My friend Anne crochets. She's the type of person who just picks up a skein that catches her fancy and starts embellishing the bottom of some tired old sweater and makes it into something uniquely hers. I'm not like that, as much as I might wish I were. But from time to time I'd catch a look at her handiwork. One day last spring Anne gave me my first lesson with the old hook. I liked it, it was interesting. And then I started seeing crochet everywhere. For a long car trip to Michigan last summer I bought myself a crochet book (Kid's Crochet, you have to start somewhere) and thoroughly taught myself the essential single crochet. I also taught myself to single crochet through the front or back loop and thereby make crochet ribs. I was literally hooked, fascinated by the fact that there was only one live stitch in a piece of crocheted fabric, so much less danger than knitting. And you could branch off in any direction, add to it, make circles, and those things from memory lane that I began to covet in their elusiveness--granny squares.
But then, for a bunch of months, I started obsessing about not knitting. I felt like I'd forsaken an old friend, and I turned in my hook for my needles and relegated my newfound passion to the far recesses of my mind. But then this fall my mom gave me this gorgeous granny square afghan that my great-grandmother, my grandma's mother, crocheted. It's got a black background, but the centers of each square are crocheted in a multitude of colors and combinations. It's like a bursting kaleidescope of color, no two squares alike. Again, I began to think about crochet--why oh why had I forsaken her? I was ready to begin our relationship again. I went to the bookstore one day and found, to my great delight, that Debbie Stoller, that hip knitting maven whose book Stitch 'N Bitch I refer to over and over, had just put out a new volume, on crochet, no less--The Happy Hooker. I was ready to reenter the world of crochet.
But despite Debbie's funny and encouraging tips and techniques, a strange and disturbing thing happened--I could not make myself progress beyond the tried and true single crochet. It began to verge on a mania of self-doubt and envy. I would never make a granny square. I even started dreaming about it. And I know enough about dreams to know that if I'm dreaming about being blocked and unable to learn to crochet, it must be talking about something else entirely. Let's review the facts: I try to pick up a new skill. I have some success. A voice says, "No, you don't want to do that, what about your old friend knitting? What will she think? Why do you want to learn something new?" And then, a long reprieve (a victory, that is, on the part of that voice who wanted me not to crochet). But suddenly I'm drawn back, determined once again, desirous of that elusive accomplishment--the granny square (and beyond that to lacy bolero jackets and the like). I find the perfect teacher (Debbie You-Can-Do-Anything-with-Yarn-and-Have-Great-Fun Stoller). Yet I balk. That voice again, "You can't do it, you can't learn, no, no, no, don't even try. It will be boring and frustrating and take too long." I began to long for this thing I feel will never be mine--the ability to read a crochet pattern and make whatever I want, just like with knitting. The first thing I will make, I think, is a granny square scarf. But no, this will never be because I am stupid and too old to learn and too lazy and, and, and...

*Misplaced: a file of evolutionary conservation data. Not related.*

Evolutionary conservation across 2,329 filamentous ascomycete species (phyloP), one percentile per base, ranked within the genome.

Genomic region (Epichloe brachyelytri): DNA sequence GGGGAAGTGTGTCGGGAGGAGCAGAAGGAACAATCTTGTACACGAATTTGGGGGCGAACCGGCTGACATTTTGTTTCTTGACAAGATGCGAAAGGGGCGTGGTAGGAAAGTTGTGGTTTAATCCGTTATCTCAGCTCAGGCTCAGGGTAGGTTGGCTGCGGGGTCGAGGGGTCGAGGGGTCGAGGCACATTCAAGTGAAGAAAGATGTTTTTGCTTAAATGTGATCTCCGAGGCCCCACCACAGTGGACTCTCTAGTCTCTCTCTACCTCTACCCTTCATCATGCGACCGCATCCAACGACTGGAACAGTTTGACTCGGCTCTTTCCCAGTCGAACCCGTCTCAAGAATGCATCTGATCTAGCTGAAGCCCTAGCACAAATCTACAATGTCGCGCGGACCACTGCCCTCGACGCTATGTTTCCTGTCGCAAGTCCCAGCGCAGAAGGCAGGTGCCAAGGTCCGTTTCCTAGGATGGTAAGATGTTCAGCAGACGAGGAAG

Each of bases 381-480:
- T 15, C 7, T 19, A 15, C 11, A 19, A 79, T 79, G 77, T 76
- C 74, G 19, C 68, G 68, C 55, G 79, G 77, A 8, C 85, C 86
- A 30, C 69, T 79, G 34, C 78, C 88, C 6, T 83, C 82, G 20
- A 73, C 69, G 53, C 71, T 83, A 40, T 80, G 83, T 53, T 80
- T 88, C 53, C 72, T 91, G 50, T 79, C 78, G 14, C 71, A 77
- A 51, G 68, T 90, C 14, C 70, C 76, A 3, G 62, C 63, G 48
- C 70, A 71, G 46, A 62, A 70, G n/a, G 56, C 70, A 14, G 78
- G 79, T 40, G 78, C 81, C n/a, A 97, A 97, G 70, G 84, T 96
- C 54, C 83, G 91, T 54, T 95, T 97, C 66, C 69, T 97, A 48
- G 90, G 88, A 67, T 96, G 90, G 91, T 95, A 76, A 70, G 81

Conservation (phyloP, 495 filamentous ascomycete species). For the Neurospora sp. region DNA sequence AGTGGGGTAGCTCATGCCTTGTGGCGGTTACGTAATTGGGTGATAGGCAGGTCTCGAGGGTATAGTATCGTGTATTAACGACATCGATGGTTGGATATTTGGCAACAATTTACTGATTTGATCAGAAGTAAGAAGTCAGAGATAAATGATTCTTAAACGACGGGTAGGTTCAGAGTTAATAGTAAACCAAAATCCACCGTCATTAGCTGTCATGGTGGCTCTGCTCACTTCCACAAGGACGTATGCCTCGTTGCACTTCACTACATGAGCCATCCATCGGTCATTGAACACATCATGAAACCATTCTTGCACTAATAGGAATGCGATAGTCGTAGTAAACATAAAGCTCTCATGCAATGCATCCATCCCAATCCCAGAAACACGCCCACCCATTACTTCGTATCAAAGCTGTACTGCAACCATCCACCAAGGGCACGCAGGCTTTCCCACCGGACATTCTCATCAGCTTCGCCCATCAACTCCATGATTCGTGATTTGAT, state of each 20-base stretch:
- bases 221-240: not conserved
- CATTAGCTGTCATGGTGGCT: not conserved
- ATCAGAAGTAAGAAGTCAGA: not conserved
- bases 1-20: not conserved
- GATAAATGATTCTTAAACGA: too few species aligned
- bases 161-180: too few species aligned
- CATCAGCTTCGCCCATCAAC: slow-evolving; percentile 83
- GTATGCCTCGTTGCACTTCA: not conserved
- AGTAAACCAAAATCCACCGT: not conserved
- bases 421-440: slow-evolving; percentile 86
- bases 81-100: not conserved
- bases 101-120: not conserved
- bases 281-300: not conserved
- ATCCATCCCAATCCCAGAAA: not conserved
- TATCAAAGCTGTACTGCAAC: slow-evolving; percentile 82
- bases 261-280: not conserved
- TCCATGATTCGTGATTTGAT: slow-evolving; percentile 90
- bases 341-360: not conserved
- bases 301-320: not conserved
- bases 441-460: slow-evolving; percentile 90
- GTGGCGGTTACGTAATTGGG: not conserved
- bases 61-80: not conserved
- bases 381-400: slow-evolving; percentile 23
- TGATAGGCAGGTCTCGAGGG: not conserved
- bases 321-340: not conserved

This is not just about crochet, dammit, this is about giving up on myself. Not believing that adage that I want so much to live by--you create your own reality. All I know is this: by learning to crochet, really sticking with it and trying out the stitches one by one, making my way through the world of hooking with Debbie, and it all culminating in the successful creation of a granny square scarf will transform me somehow like some alchemical process. I will have fought some battle within myself and come out the other side that much stronger and more capable. I will be that much closer to embracing my life, taking its reins, doing the work I need to do. Yeah!
So last night I began my journey. I knit three fab swatches--not a granny square yet, but we're getting there. First, the single crochet (yes, I know, I already learned that one, but I was just warming up, and I made it in all the colors I'd purchased of this loverly Tahki cotton. Next, I branched out and tried my hand at a new stitch, the second Debbie recommends, the half-double crochet. It was pretty! (I'm a natural, I began to think.) And then, the big time--double crochet, my favorite swatch yet. Finally, before getting too sleepy, I attempted something really cool--a circle. I had to rip it out a few times, but I did it.
Still no granny square to report, but there was this: last night I dreamed of making granny squares, and for the first time it was flowing and easy to understand. I woke up thinking, "It's all about the double crochet--that's what gives you a little height!" I got up and flipped through Hooker to the granny square page--I was right! It is all about the double crochet. (Interestingly, I think I've diagnosed part of the reason for my slowness to advance--that darn Kid's Crochet book, lovely and useful as it's been, doesn't ever introduce double crochet [or the granny square no less]).
Yarn is a metaphor, isn't it after all, for life. A wound skein is potential, balled up. It needs to be woven into a fabric, into stories and connections and a unique pattern. Knitting is linear and back and forth and steady, and vulnerable, too. I like to think I am moving into the crochet period of my life, more free form, more whimsical and unpredictable. But sturdy and relatively secure, not easily unraveled. Through crochet, knot by knot, I will form a new foundation for myself.